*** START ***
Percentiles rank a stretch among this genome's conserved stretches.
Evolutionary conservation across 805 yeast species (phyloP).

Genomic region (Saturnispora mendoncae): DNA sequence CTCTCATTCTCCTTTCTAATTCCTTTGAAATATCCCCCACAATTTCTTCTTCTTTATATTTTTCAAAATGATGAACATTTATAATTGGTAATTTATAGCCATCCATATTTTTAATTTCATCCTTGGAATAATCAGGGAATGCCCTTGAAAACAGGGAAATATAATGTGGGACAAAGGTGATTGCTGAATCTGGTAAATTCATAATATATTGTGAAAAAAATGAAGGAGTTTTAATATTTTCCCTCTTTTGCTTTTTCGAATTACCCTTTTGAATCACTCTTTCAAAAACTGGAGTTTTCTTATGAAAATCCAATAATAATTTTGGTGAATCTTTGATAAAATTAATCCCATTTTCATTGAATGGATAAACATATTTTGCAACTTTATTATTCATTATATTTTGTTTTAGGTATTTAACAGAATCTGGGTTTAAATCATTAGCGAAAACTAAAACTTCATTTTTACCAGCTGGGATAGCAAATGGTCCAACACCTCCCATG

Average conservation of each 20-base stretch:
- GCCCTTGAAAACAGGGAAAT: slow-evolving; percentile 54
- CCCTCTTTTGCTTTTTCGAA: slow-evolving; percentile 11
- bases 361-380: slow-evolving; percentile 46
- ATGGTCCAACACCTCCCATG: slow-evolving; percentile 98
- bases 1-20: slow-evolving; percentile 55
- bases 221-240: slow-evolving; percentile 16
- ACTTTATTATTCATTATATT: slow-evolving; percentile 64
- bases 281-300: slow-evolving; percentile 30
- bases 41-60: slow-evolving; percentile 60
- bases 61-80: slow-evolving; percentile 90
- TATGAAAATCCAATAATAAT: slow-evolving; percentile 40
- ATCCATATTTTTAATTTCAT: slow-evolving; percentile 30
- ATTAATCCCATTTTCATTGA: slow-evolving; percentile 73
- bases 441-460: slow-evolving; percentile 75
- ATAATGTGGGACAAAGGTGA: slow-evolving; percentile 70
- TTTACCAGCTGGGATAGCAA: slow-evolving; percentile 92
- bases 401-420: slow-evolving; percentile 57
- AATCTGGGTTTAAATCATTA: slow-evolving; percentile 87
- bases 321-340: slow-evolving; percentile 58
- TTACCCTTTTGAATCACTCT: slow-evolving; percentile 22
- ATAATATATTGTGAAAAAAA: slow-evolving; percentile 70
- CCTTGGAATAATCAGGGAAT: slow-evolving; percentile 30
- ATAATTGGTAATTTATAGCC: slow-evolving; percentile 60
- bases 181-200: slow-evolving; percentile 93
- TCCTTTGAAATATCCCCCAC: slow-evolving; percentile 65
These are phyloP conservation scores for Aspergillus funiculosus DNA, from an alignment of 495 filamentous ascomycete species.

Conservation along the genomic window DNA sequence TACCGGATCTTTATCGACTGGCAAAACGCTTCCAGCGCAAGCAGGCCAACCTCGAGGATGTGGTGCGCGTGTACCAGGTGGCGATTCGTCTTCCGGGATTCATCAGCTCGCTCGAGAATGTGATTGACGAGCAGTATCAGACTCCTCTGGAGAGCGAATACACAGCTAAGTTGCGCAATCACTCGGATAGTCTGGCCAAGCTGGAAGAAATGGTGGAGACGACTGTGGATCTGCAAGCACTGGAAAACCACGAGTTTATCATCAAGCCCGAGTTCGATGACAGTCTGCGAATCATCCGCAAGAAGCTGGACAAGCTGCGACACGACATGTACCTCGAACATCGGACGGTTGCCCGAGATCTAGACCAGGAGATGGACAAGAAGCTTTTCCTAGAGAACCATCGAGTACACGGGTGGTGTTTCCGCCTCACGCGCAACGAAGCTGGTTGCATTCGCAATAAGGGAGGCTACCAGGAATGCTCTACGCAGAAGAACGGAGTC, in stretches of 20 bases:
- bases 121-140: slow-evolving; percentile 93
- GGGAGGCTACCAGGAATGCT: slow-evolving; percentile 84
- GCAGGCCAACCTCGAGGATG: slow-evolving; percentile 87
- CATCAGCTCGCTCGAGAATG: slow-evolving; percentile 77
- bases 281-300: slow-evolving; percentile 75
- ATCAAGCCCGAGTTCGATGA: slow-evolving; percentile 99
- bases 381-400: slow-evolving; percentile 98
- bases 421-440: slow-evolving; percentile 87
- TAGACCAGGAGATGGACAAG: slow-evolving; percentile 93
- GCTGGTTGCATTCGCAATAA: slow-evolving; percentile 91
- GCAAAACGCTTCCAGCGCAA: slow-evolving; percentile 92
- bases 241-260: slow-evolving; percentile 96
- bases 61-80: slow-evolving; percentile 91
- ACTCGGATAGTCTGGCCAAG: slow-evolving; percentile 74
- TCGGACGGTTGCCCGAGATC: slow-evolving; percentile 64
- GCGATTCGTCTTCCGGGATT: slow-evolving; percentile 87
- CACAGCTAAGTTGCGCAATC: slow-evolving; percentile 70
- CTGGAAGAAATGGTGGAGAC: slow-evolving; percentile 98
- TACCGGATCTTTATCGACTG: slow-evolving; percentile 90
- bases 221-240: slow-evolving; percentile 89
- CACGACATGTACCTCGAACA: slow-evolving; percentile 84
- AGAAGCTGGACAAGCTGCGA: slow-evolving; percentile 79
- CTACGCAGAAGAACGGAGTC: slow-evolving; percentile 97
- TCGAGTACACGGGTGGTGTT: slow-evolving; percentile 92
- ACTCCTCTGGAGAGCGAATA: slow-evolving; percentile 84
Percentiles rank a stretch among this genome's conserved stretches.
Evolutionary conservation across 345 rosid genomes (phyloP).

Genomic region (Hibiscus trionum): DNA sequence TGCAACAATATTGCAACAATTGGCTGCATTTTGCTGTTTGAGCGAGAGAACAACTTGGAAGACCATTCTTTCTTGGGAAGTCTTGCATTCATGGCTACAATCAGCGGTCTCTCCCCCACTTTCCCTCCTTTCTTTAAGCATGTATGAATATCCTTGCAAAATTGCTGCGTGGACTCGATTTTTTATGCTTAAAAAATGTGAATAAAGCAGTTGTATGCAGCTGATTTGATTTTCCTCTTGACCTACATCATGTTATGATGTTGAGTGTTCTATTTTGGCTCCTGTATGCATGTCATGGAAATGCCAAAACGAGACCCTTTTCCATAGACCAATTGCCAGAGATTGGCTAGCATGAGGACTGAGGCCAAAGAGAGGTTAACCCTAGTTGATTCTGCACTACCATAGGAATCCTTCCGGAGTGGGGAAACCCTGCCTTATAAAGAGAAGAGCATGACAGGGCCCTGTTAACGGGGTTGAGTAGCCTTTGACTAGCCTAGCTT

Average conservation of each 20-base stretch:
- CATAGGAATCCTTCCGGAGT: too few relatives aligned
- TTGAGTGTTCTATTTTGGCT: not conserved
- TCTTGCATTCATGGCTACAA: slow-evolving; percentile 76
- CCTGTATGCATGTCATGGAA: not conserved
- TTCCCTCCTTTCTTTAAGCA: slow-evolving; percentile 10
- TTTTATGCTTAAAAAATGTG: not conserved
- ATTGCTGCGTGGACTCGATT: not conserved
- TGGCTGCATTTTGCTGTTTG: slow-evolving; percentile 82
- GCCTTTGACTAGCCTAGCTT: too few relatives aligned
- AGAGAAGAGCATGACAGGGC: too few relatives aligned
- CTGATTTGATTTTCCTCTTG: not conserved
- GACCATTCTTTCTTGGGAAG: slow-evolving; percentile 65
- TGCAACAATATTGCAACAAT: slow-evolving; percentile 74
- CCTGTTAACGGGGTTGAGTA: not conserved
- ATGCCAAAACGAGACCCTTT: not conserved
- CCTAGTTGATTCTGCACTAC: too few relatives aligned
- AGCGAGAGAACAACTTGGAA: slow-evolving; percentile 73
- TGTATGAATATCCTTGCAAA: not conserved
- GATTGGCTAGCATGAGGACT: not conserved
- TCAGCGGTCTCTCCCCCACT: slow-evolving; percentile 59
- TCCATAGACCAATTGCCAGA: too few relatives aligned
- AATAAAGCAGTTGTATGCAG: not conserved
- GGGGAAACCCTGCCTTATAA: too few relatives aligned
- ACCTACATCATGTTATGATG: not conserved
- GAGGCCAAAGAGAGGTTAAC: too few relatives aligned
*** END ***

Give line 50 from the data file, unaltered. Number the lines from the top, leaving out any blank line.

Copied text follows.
- TACCGGATCTTTATCGACTG: slow-evolving; percentile 90